Signature filename must be provided at run-time using a

+signature=<sig_file> plusarg.

Note: this will also asset exit_valid with exit_value <= 0.

Table 1: List of Virtual Peripherals

Board Support Package

The role of the Board Support Package (BSP) is to align the test-programs with the hardware. There are a number of files that define the BSP. These are discussed below.

Illustration 9 uses the Core testbench as an example to illustrate the relationship between the testbench (everything inside the yellow rectangle), the test program (testcase.S) and a BSP (crt0.S and link.ld). The toolchain uses the BSP to align resources used by the test program with resources supported by the hardware. Note that the UVM verification environment will use the same test program environment as the Core testbench.

Illustration 9: Board Support Package for “Core” testbench

This linkage between the test-program and hardware needs to be flexible to support a variety of test-program sources:

  • manually written assembler and C test-programs inherited from RI5CY

  • test-programs from the RISC-V Foundation Compliance Test Suite

  • manually written OpenHW test-programs

  • machine generated test-programs from an instruction generator (e.g. riscv-dv)

Elements of the BSP

Most of our test-programs are written/generated in RISC-V assembler. A set of global symbols are used to define control points to a linker that will generate the machine-code in a memory image. Examples of these are .start, .vectors, .text, .data and .string. Here we will define a minimal set of symbols for use in CORE-V test-programs. A sub-set of these will be mandatory (e.g. .start), while others may be optional.

Linker Control File

A file variously refered to as the linker command file, linker control file or linker script and typically given the filename link.ld is used to map the symbols used in the test-program to physical memory addresses. Some excellent background material on the topic is available at Sourceware.org.

Typically, linker scripts have two commands, MEMORY and SECTIONS. If MEMORY is not present then the linker assumes that there is sufficient contiguous memory to hold the program.

Jeremy Bennett of Embecosm has provided a minimalist linker control file, and Paul Zavalney of Silicon Labs suggested additions to support the debugger. The two contributions have been merged into a single script by Mike Thompson:

OUTPUT_ARCH( "cv32e40p" )

   /* This matches the physical memory supported by the testbench    */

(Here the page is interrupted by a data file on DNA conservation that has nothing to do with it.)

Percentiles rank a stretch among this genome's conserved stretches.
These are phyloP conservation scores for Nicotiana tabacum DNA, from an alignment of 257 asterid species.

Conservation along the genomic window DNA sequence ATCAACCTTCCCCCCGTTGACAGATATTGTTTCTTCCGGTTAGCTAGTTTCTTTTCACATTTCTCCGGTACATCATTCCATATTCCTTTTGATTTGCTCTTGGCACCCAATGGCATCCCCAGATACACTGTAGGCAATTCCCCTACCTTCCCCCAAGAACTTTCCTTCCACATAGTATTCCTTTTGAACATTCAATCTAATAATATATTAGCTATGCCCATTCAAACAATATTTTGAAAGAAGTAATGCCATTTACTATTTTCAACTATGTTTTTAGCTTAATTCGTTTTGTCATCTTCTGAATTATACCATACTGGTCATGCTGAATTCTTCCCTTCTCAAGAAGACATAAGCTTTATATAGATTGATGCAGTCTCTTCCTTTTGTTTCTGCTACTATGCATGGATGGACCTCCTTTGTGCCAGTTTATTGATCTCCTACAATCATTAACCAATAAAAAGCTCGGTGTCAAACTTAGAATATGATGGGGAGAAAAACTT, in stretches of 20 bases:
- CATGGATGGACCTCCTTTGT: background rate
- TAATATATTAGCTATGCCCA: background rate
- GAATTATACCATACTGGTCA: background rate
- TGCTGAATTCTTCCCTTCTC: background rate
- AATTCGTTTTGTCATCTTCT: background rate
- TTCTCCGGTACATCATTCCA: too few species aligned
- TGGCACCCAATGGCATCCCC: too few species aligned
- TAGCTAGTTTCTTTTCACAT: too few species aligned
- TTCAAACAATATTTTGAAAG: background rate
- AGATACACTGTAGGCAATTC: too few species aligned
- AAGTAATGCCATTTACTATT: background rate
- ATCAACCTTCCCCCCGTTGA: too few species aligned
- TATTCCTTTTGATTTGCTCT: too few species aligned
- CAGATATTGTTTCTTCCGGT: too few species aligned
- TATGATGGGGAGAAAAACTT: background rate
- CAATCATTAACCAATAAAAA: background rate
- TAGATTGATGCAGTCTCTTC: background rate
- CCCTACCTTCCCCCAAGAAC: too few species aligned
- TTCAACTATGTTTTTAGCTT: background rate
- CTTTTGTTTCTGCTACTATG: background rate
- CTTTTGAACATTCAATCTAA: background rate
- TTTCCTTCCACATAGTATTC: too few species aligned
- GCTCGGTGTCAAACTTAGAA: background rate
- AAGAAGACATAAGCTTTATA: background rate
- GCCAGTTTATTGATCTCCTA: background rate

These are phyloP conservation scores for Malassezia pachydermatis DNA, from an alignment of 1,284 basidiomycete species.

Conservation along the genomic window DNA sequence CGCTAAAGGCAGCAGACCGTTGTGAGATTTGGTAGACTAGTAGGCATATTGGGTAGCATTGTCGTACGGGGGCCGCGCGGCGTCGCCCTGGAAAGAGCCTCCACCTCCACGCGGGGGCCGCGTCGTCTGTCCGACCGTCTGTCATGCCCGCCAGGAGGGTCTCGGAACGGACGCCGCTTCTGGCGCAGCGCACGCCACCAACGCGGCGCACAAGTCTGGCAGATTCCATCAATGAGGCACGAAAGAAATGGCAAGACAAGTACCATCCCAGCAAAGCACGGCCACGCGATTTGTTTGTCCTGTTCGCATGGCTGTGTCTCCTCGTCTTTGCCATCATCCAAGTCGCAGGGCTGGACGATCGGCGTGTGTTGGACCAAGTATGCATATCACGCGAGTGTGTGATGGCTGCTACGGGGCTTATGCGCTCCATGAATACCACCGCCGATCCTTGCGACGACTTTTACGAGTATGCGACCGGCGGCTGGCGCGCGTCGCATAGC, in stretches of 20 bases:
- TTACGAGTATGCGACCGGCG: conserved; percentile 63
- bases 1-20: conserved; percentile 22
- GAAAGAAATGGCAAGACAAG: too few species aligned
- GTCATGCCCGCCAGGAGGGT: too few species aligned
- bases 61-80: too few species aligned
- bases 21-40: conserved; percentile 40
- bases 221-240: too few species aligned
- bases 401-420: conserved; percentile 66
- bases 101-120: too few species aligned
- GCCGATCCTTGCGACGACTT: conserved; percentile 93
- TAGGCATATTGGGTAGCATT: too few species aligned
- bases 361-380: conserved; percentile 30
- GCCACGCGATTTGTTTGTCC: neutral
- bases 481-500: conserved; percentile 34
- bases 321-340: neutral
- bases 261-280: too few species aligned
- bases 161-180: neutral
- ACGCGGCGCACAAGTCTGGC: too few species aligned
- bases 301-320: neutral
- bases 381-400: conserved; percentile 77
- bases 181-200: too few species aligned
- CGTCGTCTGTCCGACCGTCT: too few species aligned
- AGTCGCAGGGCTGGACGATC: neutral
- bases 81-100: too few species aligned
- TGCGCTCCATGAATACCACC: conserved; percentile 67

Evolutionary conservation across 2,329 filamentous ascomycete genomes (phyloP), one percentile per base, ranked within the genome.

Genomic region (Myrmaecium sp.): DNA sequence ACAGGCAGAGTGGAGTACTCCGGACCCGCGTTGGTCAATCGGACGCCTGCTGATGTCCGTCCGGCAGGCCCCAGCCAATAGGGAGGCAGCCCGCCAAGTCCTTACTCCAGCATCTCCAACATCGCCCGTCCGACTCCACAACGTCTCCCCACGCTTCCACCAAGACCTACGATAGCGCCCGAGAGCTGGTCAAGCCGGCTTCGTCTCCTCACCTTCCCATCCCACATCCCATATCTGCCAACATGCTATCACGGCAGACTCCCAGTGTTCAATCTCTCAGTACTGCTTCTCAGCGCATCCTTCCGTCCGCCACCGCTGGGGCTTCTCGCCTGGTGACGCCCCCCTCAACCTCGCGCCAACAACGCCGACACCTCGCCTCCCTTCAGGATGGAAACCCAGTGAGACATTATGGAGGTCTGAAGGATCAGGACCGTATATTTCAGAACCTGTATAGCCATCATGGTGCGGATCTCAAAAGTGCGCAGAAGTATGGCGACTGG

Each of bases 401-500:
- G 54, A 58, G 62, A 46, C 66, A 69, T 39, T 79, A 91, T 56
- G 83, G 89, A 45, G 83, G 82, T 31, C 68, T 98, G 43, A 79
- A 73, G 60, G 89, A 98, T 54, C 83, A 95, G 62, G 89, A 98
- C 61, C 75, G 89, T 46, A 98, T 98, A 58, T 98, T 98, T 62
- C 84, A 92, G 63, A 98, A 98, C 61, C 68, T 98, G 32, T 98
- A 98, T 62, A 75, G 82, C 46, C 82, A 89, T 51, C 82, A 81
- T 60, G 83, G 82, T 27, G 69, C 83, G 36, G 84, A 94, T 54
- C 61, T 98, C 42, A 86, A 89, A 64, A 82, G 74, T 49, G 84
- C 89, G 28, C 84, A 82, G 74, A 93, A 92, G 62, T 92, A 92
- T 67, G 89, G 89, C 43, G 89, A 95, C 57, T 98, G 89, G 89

mem (rwxai) : ORIGIN = 0x00000000, LENGTH = 0x00100000

   /* ORIGIN must match the dm_haltaddr_i input to the core RTL */
   dbg (rwxai) : ORIGIN = 0x1A110800, LENGTH = 0x800

   DBG :
      .debugger (ORIGIN(dbg)):

      /* Debugger Stack*/
      .debugger_stack         : ALIGN(16)
       PROVIDE(__debugger_stack_start = .);
       . = 0x80;                    /* Is this ORIGIN + 0x80? */
   } >dbg

   MEM :
      . = 0x00000000;
      .vectors : { *(.vectors) }
      . = 0x00000080;                   /* must equal value on boot_addr_i */
      _start = .;
      .text : { *(.start) }
      . = ALIGN (0x80)
      .legacy_irq : { *(.legacy_irq) }  /* is this still needed? */
      . = ALIGN(0x1000);
      .tohost : { *(.tohost) }
      . = ALIGN(0x1000);
      .page_table : { *(.page_table) }
      .data : { *(.data) }
      .user_stack : { *(.user_stack) }
      .kernel_data : { *(.kernel_data) }
      .kernel_stack : { *(.kernel_stack) }
      .bss : { *(.bss) }
      _end = .;
   } > mem

C Runtime

While it is assumed that the vast majority of test programs written for CORE-V pre-silicon verification will be captured as assembly (*.S) programs, the environment provides support for minimalist C programs via a C runtime file in ./cv32e40p/bsp/crt0.S. crt0.S performs the bare minimum required to run a C program. Note that support for command-line arguments is deliberately not supported.

Additional Information

Additional information on the Board Support Package can be found in its associated README in the core-v-verif GitHub repository.

Debug Mode Support

The BSP allocates a region of memory for debug instructions. Its important to note that this debug memory is not a separate memory in the testbench; it is merely a specific region of the memory. The debug memory is loaded with a hex image defined with the plusarg +debugger=<filename.hex>.

It is a requirement that the hardware configuration of the debug memory and the start of the debug region as defined in the BSP be aligned. Using the CV32E40P as an example, asserting the debug_req_i will cause it to enter debug mode and start executing code located at dm_halt_addr_i. The debug origin in the BSP must match the dm_haltaddr_i configuration input to the core RTL.

If the +debugger plusarg is not provided, then the debug memory will have a single default instruction, dret, that will result in the core returning back to main execution of the test program. The debug_test is an example of a test program that will use the debug control virtual peripheral and provide a specific debugger code image.

Interrupt Support